The Girls Who Spun Gold
“I delicately weave stories concerning circumstance, value, and power and use my work to create a physical and allegorical space presented through a Black feminine lens. I am drawn to matters of sexuality and intimacy, calling upon my lived experience as a girl, woman, and mother. The result is an environment that is dependent upon the belief that alchemy takes place in the tangible world. And that in order to maintain resiliency, a magical outlook is necessary.”
Blas uses photography, collage, video, and books to address matters of sexuality, intimacy, and her lived experience as a girl, woman, and mother. Blas creates stories concerning circumstance, value, and power and uses her work to create a physical and allegorical space presented through a Black feminine lens. The result is an environment that is dependent upon the belief that in order to maintain resiliency, a magical outlook is necessary. In this space, props function as extensions of the body, costumes as markers of identity, and gestures/actions reveal the performance, celebration, discovery and confrontation involved in reclaiming one’s body for their own exploration, discovery and understanding. She is recognized for her body of work entitled ‘The Girls Who Spun Gold’, which is a collection of images that are the result of a Girl Empowerment Group that Blas founded after observing a lack of space and community for adolescent girls of colour in Ithaca, N.Y. Her goal was to create a space where an amazing group of girls she had developed interpersonal relationships with felt valued, supported, and that filled in the blanks where their formal education did not serve them. Eventually their bonds were reproduced visually in the photographs that they worked to make together.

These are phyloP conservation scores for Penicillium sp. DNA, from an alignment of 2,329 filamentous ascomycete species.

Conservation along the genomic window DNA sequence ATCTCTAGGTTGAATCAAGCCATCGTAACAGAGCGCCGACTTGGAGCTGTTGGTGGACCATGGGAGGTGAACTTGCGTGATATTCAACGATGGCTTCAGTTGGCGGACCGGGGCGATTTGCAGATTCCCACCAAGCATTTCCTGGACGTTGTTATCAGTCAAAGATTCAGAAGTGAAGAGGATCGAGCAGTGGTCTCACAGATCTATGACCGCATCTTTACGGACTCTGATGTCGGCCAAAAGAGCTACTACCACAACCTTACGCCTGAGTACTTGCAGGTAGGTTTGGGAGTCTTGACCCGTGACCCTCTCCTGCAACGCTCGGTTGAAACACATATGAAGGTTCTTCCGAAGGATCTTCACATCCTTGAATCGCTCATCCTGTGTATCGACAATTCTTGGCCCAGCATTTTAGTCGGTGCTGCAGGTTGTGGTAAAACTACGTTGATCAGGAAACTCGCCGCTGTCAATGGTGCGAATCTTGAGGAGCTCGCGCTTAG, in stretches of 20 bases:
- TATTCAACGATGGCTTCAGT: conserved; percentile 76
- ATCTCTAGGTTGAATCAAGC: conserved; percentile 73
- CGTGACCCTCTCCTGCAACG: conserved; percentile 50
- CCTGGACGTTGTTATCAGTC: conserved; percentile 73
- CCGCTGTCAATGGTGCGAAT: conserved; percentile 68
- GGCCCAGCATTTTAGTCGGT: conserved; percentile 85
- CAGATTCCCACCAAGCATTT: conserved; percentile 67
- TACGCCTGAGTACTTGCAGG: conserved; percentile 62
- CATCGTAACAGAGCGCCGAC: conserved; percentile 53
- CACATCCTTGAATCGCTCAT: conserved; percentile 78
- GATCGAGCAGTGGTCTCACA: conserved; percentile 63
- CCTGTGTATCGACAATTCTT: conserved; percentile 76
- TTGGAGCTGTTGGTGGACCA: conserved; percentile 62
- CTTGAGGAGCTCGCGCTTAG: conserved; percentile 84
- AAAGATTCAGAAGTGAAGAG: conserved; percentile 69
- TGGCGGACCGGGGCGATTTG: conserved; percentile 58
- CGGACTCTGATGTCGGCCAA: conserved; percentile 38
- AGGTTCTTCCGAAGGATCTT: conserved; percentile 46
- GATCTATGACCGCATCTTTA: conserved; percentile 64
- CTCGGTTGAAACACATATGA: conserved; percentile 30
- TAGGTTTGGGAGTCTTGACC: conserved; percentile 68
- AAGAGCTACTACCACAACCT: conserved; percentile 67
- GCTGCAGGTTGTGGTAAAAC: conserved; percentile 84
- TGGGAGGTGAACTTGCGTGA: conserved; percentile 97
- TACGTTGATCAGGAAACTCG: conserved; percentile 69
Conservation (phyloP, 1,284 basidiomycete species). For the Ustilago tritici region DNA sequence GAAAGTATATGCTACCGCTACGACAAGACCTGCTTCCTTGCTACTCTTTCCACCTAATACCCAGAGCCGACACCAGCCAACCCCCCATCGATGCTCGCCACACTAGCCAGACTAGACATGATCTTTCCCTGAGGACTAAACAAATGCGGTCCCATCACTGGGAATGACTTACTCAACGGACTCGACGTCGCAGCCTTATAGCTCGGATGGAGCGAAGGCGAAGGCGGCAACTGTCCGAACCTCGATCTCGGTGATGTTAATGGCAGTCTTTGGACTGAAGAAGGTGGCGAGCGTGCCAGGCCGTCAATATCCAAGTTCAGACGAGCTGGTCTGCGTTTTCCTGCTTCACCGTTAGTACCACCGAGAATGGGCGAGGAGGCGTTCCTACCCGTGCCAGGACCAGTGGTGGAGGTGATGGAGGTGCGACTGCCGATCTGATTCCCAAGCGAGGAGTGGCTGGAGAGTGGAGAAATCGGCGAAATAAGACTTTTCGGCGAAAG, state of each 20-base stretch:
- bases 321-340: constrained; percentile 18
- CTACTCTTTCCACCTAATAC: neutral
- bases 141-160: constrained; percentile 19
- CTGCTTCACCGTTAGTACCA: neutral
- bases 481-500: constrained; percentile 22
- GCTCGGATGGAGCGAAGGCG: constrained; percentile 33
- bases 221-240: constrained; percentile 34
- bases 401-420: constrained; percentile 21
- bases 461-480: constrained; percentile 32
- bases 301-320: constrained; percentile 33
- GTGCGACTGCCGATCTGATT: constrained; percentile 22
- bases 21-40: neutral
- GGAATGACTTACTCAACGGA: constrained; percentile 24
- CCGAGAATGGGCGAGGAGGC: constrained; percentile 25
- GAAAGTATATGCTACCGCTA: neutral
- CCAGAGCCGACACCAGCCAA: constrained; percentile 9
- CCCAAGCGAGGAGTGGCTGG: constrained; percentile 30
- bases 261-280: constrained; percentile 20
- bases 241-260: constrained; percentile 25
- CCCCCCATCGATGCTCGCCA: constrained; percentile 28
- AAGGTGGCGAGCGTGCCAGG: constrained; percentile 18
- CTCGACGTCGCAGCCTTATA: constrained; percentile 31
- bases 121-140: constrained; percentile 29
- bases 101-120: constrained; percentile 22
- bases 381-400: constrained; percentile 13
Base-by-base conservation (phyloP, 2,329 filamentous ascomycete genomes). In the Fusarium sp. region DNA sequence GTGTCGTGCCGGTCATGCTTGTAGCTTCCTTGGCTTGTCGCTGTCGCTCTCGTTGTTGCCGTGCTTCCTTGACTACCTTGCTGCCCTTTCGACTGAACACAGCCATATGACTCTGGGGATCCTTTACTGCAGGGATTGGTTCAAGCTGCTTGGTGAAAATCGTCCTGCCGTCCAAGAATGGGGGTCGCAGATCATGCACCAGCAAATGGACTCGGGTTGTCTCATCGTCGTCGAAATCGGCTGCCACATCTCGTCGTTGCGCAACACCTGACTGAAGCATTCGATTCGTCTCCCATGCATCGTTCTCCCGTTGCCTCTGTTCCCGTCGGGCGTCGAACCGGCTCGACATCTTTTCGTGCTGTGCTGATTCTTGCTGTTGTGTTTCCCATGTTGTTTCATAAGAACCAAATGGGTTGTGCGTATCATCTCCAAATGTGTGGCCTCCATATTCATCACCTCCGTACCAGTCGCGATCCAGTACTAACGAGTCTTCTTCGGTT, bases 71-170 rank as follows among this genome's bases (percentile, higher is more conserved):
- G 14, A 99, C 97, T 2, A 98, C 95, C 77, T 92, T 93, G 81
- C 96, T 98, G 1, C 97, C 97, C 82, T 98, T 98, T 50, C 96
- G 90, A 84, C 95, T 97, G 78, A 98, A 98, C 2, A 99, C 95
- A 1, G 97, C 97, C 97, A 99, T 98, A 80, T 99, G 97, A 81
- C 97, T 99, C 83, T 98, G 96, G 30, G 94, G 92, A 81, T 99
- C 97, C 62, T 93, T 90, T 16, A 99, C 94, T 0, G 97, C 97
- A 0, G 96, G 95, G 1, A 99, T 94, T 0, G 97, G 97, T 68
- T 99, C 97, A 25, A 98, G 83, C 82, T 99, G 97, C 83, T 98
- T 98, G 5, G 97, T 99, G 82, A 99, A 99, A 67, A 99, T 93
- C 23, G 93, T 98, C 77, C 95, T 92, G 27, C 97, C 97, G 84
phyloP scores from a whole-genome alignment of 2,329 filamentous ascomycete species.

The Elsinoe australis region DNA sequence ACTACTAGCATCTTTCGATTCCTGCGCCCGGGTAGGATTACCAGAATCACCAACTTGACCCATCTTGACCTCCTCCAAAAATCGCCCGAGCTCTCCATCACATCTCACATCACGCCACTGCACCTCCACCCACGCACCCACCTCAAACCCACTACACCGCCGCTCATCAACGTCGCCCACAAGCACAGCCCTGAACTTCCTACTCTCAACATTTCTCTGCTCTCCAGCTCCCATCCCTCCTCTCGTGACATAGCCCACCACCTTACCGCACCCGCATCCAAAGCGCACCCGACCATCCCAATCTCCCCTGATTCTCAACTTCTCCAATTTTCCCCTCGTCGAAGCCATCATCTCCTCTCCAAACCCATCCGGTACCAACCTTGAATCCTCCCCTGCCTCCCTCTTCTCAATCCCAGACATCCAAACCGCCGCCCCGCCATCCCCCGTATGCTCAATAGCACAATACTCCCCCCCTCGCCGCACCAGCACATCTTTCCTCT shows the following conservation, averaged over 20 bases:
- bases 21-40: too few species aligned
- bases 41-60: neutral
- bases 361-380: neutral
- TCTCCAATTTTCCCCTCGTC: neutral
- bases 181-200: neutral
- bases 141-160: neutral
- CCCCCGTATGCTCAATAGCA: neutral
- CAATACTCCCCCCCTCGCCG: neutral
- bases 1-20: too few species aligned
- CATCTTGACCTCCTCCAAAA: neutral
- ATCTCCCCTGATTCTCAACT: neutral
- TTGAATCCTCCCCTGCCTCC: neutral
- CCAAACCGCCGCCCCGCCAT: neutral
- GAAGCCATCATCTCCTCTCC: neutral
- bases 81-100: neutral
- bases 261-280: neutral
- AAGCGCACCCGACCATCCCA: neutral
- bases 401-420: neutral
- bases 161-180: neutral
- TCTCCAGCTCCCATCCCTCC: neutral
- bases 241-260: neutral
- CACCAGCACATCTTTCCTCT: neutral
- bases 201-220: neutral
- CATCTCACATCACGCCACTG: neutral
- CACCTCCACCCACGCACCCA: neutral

Nydia Blas is a visual artist living in Ithaca, New York with her husband and two children. She holds a B.S. from Ithaca College, and received her M.F.A. from Syracuse University in the College of Visual and Performing Arts. She currently serves as the Executive Director of Southside Community Center, Inc., a historically Black community center founded by a group of Black women in 1934. She is one of six selected talents of World Press’ 2018 6×6 Global Talent Program for North and Central America. She is a recipient of the 2018 Light Work grant. She taught a course entitled “Photography as a Tool” for the Image Text MFA program at Ithaca College in the summer of 2018, and previously taught photography courses at Syracuse University in the Department of Transmedia. She has completed artist residencies at Constance Saltonstall Foundation for the Arts and The Center for Photography at Woodstock. Her work is featured in the book Mfon: A Journal of Women Photographers of the African Diaspora. She has been featured in The New York Times, New York Magazine, The Huffington Post, Dazed and Confused Magazine, Strange Fire Collective, Lenscult, Yogurt Magazine, PDN, Fotografia Magazine, and more.